The Shy Kennedy
The Daily Beast curates the most fascinating details of Eunice Kennedy Shriver's life—from her early days playing football with brothers John and Bobby to the "high-octane fervor" she brought to founding the Special Olympics. Read about how Shriver developed her behind-the-scenes niche in a family that was forever in the spotlight.
•Shriver grew up the fifth child of nine in a famous family. She played quarterback in football games with her brothers and always loved sports, which would later lead her to found the Special Olympics in 1968, right after the assassination of Robert Kennedy.
•Eunice’s family thought she had presidential potential. “Let's face it," Ethel Kennedy said, "she would have made the best president of the United States." Meanwhile, Eunice’s father reportedly said: “If that girl had been born with balls, she would have been a hell of a politician.” Shriver instead used her famous maiden name to win the support of celebrities and big-name politicians for the Special Olympics.
•In 1962, an exhausted mother called Shriver on the phone to ask what she should do with her intellectually disabled child because no summer camp would accept him. Shriver told the woman to bring the child to her home. "I said, 'You don't have to talk about it anymore. You come here a month from today. I'll start my own camp. No charge to go into the camp, but you have to get your kid here, and you have to come and pick your kid up.' [I] said, 'Thanks very much,' and I hung up the phone." Shriver ran the summer camp at no charge at Timberlawn, the family estate in Maryland. President Lyndon Johnson and Robert McNamara were among the camp’s notable visitors.
•Kennedy's relationship with her older sister, Rosemary, who suffered from mild intellectual disability and later had a lobotomy, gave her firsthand experience with people with special needs. “Certainly, if you have a sister who learns slowly, you are obviously aware of certain things—insights that you wouldn't have if you never had a sister who is slow to learn,” she told The Washington Post in 1987. “But, would I have gone into this for her, and do I run around for her? No." Shriver worked as a social worker after graduating from Stanford and before taking over a family charity, the Joseph P. Kennedy Jr. Foundation, in 1957, which was devoted to issues of intellectual disabilities.
•Shriver’s longtime friend Donald Dell described shy Shriver’s "old coffee trick" in a profile of Eunice from 1987. “At the conclusion of dinner, Shriver announces that coffee will be served in the living room. The guests file in, the maid serves the coffee, and everyone asks ‘Where's Eunice?’ Eunice, of course, has gone up to bed.”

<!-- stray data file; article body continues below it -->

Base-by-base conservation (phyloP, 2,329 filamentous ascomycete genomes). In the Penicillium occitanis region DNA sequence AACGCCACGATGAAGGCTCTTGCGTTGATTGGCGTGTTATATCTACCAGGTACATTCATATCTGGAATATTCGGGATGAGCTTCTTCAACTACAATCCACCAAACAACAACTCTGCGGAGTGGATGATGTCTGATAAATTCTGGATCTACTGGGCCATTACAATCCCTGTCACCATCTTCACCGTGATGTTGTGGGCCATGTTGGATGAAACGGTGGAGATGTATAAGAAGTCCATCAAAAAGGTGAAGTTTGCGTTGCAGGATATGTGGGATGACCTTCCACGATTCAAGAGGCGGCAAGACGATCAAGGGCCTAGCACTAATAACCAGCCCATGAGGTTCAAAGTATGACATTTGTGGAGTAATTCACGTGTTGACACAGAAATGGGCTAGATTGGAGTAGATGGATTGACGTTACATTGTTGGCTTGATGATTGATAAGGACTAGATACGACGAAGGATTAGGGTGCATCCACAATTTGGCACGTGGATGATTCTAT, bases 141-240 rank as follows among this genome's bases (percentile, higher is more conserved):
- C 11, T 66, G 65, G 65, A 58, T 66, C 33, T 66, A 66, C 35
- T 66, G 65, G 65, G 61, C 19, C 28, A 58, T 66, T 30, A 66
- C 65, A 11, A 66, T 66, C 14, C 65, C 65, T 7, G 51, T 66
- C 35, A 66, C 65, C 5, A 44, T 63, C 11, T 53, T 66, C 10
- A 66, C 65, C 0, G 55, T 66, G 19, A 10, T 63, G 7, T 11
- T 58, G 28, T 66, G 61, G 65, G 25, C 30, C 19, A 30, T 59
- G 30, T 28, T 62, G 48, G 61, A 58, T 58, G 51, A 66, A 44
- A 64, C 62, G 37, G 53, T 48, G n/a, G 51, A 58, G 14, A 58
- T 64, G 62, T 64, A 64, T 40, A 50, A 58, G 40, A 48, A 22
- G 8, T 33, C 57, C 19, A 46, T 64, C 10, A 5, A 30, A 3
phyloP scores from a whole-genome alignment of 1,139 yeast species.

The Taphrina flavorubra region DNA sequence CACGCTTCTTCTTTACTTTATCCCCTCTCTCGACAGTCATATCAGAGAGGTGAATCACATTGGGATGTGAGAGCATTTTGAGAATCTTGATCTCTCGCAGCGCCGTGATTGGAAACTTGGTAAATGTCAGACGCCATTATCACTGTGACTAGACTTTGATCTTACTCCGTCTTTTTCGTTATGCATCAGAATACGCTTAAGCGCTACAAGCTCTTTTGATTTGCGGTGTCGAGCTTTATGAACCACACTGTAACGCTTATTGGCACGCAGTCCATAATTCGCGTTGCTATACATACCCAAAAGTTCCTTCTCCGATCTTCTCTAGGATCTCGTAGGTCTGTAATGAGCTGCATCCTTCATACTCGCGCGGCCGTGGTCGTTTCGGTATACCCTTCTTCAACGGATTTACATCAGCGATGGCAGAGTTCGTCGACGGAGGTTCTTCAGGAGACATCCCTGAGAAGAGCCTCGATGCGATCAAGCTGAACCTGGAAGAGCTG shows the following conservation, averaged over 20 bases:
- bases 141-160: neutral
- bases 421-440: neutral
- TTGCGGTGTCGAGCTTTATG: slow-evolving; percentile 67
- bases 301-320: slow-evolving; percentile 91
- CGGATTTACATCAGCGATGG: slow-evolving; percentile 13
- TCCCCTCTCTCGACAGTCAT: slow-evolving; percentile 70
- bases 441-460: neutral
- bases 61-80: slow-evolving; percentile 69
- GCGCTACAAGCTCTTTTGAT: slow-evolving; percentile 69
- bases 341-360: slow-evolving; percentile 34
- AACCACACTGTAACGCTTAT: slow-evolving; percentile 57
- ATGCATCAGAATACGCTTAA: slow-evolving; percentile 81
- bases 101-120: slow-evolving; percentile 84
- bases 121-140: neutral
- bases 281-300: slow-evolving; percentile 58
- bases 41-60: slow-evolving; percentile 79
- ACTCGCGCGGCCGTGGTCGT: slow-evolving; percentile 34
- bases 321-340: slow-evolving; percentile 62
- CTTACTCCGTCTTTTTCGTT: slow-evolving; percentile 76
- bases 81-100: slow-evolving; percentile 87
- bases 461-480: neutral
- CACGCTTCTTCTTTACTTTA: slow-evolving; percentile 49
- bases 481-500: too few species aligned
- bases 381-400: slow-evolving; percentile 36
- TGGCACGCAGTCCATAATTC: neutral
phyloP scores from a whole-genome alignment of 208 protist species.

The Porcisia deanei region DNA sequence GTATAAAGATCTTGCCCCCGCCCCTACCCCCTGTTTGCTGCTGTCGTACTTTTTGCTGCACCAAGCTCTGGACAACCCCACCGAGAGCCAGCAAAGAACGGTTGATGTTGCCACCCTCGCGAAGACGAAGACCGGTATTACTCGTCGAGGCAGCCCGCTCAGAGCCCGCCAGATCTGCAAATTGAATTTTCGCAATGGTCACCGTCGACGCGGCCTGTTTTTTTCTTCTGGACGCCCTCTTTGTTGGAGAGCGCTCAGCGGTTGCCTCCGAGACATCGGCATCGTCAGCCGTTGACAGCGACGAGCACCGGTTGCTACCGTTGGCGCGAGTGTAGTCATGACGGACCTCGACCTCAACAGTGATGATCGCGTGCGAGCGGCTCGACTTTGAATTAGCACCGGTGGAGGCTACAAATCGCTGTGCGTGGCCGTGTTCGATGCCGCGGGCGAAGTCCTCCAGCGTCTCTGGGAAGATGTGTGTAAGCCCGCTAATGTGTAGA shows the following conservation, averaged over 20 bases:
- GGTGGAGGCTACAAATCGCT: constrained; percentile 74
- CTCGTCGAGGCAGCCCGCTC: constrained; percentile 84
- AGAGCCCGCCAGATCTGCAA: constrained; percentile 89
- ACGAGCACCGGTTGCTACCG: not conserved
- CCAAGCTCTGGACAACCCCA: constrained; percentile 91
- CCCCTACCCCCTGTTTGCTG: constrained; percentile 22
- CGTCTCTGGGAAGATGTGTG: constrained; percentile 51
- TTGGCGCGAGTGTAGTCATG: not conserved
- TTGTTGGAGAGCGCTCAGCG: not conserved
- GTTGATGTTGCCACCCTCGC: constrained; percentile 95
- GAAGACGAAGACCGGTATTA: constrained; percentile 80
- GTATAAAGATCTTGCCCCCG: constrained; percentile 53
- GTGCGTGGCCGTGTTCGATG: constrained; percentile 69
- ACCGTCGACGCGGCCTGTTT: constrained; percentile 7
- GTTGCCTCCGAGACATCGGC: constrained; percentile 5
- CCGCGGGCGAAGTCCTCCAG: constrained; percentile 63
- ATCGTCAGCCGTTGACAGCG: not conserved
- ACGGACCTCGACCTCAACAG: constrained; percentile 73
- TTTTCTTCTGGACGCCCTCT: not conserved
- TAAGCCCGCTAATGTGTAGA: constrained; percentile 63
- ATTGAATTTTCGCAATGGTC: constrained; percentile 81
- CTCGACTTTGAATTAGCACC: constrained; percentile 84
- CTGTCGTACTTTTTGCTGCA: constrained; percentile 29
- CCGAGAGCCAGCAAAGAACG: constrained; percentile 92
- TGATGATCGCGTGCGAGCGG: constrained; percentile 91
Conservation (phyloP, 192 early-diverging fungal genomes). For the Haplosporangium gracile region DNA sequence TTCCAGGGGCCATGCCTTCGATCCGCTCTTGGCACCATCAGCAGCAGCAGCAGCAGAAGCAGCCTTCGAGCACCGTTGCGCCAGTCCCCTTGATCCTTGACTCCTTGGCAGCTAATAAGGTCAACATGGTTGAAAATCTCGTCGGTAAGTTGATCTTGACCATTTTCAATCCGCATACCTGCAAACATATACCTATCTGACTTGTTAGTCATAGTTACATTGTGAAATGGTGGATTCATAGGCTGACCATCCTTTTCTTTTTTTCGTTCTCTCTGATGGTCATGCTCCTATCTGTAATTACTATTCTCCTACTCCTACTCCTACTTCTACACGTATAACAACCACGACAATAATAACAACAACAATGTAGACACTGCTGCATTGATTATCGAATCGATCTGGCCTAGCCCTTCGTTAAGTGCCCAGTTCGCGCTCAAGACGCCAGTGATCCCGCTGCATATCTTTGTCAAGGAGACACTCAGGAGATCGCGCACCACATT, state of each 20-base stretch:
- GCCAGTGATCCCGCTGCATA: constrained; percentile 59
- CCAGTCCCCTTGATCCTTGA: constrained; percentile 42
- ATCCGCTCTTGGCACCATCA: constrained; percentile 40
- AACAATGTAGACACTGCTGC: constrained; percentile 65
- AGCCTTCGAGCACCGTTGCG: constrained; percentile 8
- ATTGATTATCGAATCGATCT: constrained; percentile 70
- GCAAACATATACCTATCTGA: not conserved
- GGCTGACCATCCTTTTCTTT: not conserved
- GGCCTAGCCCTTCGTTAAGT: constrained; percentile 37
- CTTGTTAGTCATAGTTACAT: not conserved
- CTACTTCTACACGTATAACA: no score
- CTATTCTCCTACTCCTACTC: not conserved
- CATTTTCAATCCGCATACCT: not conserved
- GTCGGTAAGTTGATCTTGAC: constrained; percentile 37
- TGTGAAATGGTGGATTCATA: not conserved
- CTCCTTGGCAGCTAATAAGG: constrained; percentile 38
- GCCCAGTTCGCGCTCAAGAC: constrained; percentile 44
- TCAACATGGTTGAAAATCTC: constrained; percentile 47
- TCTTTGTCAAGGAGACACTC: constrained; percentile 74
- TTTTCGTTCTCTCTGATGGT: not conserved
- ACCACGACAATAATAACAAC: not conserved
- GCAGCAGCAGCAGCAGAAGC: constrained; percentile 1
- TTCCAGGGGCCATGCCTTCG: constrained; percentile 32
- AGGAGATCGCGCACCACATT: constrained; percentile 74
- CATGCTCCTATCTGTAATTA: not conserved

•Shriver’s husband, Robert Sargent Shriver Jr., was the Peace Corps director and George McGovern’s running mate. He also served as U.S. ambassador to France. Their daughter Maria is married to California Governor Arnold Schwarzenegger and played a key role in getting him elected.
•Shriver lived with a “high-octane fervor,” according to friends. "Sure," friend Ann Buchwald told The Washington Post. "She's very bossy. Very determined. Hurries. And drops things. And says only the important things. Talks only to the important people. And why not? She has only a limited energy. If she could put 13 more hours into the day, she would. Meanwhile, she wastes not a minute."
•“Part of her genius [has] always been to create things that are appealing, create opportunities that are joyful that people want to join, that make things fun,” Eunice’s son Tim Shriver once told NPR.
•Shriver joked that her young children suffered from her wandering attention while she was running summer camp. "Talk to Timmy," she told NPR. "[He'll] tell you horror stories about how they were left in the house and [had] nobody to play with because [I] was out teaching swimming."
•The Special Olympics began with 1,000 people and now encompasses 2.25 million athletes and their families in more than 150 countries aided by 500,000 volunteers and coaches—the world’s largest sports program. Shriver stepped down as its head in 1990.
•Shriver once compared mentally challenged people to the misunderstood movie legend E.T. “ E.T. I just loved E.T., didn't you?" she said. "After I saw it, I wrote to Steven Spielberg—to see if he would do a [television] spot for Special Olympics. Because, I thought E.T.—you know, that's how the children are sometimes ignored. Hidden. People are ashamed of them."
•Shriver is the only woman to have had her face appear on a U.S. coin during her lifetime. She was on the 1995 Special Olympics commemorative silver dollar.
•Shriver was awarded the Presidential Medal of Freedom in 1984 by President Ronald Reagan. "With enormous conviction and unrelenting effort," Reagan said, "Eunice Kennedy Shriver has labored on behalf of America's least powerful people…her decency and goodness have touched the lives of many."
•Though Shriver had suffered from strokes in recent years, she made a speech in 2007 that suggested she was nowhere near retiring from the cause. "We've got to be so proud of what our special friends do and their future," she said. "Their possibility of really bringing to the world something that really resembles peace and hope and faith and love, that's what they can do. And we're so proud of them. And we want to keep going all the time, the next 20 years. I'm going. You come with me?"
•Shriver, much unlike her father, lived "almost ascetically," according to Edward Shorter's book about the Kennedy family. Two of her children, Anthony and Bobby, thought their family was poor when they were younger because of the household's austerity.
Eunice and her little brother, Senator Ted Kennedy, could be seen driving a golf cart around together in Hyannis Port on days when the senator was feeling strong enough this past year. They toasted her 88th birthday together.